Purpose and Motivation at Work – they can make us happier and more satisfied with our job
The report makes excellent reading, and I’d highly recommend it. But just in case you don’t feel like scrolling through all their research, I’ve boiled it down to the important bits that you can use and take to work with you tomorrow.
As the Job Satisfaction Index relates, the 2015 World Happiness Report found that purpose has the single greatest effect on levels of reported happiness, greater even than living conditions, and as such I have decided to focus this discussion on achieving a sense of purpose at work.
Before we get started, find out if you’re motivated at work:
The more motivated you feel, the more likely you have a greater sense of purpose at work, and so the happier you’ll be. The researchers in the Index found motivation could be reliably determined by a simple line of self-questioning. Ask yourself the following:
1. Do I feel proud of my job?
2. Do I experience personal satisfaction from my job?
3. Do I experience making work-related progress?
4. Do I experience my job as meaningful?
5. Do I feel like I develop my competencies?
If you answered “yes” to most of or all those questions, happy days! You are motivated at work and likely feel like your job has a sense of purpose. Go and say thank you to your boss and wallow in the extra joy gratitude brings.
If you answered “no” to most or all of those five questions, you may want to consider a proactive approach to increasing your motivation at work.
In order of importance, this is what contributes to a feeling of job satisfaction:
Purpose – identifying meaning and purpose behind our work, as well as the necessity of our role within the company, increases job satisfaction
Mastery – we must feel competent at work to feel good about our work
Work-life balance – develop a healthy relationship between private and professional life to contribute to job satisfaction.
Leadership – our managers play a huge role in how we feel about the job in hand
Achievements – if we feel like we don’t achieve anything at work, it’s hard to feel like our job is worthwhile
Colleagues – the social relations we develop at work affect our happiness
Influence – we should feel like we influence decision making in our own job – if we get a say in how, when and where our work gets done, we feel good about it
Salary – yes, salary is all the way down here, right at the bottom. We need to be able to eat and live safely, but after that we find it more important to earn more than those around us than we do to earn more overall.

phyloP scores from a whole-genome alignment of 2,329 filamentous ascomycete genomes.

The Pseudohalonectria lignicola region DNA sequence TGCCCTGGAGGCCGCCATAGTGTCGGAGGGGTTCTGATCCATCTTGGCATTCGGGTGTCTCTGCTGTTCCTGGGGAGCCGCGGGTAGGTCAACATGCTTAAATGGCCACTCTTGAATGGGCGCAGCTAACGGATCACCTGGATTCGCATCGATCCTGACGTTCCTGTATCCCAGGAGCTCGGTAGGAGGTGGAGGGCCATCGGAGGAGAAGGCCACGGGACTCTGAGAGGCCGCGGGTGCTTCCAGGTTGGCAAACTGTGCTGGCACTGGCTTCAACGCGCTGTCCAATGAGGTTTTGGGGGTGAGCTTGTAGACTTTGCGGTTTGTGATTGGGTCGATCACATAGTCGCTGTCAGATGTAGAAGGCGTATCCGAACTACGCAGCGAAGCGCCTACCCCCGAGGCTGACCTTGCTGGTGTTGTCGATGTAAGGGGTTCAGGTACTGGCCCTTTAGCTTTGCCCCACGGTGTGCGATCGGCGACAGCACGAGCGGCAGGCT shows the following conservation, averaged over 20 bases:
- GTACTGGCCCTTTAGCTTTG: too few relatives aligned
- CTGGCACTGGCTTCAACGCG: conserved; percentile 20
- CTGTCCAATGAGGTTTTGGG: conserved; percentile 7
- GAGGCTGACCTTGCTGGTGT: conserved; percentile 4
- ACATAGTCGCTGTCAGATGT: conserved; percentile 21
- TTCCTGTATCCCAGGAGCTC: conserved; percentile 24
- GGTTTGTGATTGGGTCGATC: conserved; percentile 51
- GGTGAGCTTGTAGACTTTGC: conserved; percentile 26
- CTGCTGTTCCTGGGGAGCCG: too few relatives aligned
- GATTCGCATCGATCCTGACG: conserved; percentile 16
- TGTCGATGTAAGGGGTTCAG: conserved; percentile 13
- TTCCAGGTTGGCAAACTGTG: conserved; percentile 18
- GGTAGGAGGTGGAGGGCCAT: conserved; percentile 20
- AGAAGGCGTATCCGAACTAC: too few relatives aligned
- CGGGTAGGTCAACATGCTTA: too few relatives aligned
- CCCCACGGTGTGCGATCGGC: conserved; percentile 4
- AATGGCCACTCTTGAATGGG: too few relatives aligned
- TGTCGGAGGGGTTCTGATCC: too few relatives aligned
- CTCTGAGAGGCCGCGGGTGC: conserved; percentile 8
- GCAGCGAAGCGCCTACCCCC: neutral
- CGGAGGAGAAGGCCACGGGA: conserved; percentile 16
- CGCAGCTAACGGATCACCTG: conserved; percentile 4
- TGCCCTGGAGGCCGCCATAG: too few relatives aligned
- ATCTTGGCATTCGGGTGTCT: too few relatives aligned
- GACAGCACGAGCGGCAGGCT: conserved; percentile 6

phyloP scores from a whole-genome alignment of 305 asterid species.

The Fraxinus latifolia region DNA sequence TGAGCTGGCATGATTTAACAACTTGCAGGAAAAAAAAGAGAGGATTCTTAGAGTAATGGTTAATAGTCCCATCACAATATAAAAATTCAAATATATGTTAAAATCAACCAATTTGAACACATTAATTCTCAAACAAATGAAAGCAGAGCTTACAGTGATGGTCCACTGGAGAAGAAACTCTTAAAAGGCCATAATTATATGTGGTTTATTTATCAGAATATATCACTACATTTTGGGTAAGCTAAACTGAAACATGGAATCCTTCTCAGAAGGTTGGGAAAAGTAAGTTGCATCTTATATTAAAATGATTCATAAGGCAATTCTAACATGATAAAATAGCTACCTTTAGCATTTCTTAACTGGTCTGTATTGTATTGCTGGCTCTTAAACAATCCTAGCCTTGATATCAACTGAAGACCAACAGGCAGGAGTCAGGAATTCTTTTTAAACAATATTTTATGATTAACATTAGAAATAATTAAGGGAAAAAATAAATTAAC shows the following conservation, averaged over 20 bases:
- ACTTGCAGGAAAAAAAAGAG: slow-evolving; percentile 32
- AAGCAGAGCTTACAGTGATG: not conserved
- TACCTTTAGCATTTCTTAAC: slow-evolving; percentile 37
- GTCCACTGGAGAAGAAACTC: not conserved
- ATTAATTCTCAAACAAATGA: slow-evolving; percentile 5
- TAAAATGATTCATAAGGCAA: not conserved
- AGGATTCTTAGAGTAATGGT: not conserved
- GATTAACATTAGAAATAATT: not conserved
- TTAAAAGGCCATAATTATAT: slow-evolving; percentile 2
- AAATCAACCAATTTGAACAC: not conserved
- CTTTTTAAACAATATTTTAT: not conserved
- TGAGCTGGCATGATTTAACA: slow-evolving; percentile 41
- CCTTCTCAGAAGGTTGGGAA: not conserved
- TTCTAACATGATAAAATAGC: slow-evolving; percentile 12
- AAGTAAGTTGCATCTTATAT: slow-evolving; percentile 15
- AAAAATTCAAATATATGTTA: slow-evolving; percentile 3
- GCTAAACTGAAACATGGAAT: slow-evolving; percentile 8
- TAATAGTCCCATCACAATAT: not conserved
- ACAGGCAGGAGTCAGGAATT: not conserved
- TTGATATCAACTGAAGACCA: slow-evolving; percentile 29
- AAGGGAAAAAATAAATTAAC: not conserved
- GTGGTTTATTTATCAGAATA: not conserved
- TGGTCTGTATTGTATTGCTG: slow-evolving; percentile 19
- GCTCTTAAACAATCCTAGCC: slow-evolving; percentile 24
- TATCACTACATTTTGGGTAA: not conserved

So what can you actually do to increase your sense of purpose and job satisfaction?
· Ask your boss what the company’s goals are, and how you could be better contributing towards them.
· Ask your boss for constructive feedback – specifically where your competencies are and where you could work to improve. Strengthening your confidence in your own qualities and competencies helps you become a happier, more motivated worker.
· Discuss work stress with those higher up the chain – companies that do this have happier, more productive workers
· Develop your skills, and deepen skills in a specific area. Feeling a sense of mastery has a huge effect on purpose at work.
What should good leaders do to increase their employees’ sense of purpose and motivation?
· Make the company goals clear and give clear and fast feedback to workers on how they are achieving them.
· Tell individual employees why their work is important, even on seemingly trivial tasks. If employees know how they are contributing to the company, they feel a real purpose to their work.
· Donate as a company – money, time or skills! Good publicity is never to be sniffed at, but charitable donation also gives employees a greater sense of upward purpose.
· Hold meetings where leaders and workers discuss things together. This increases trust in management which helps increase employee satisfaction.
· Make space for workers to discuss work-life balance with you. If employees feel stressed, overworked, inadequate or frustrated, you should know about it, and you should help find solutions. Companies where this discussion takes place have much happier workers.
Other stories from The Happiness Wagon you may like:
- Which jobs are the happiest?
- Video: What the world’s happiest countries have in common
- Happily ever after: predictors of long lasting, happy relationships
- Nearly everything you need to know about your gut and happiness
- How your birth still affects you as an adult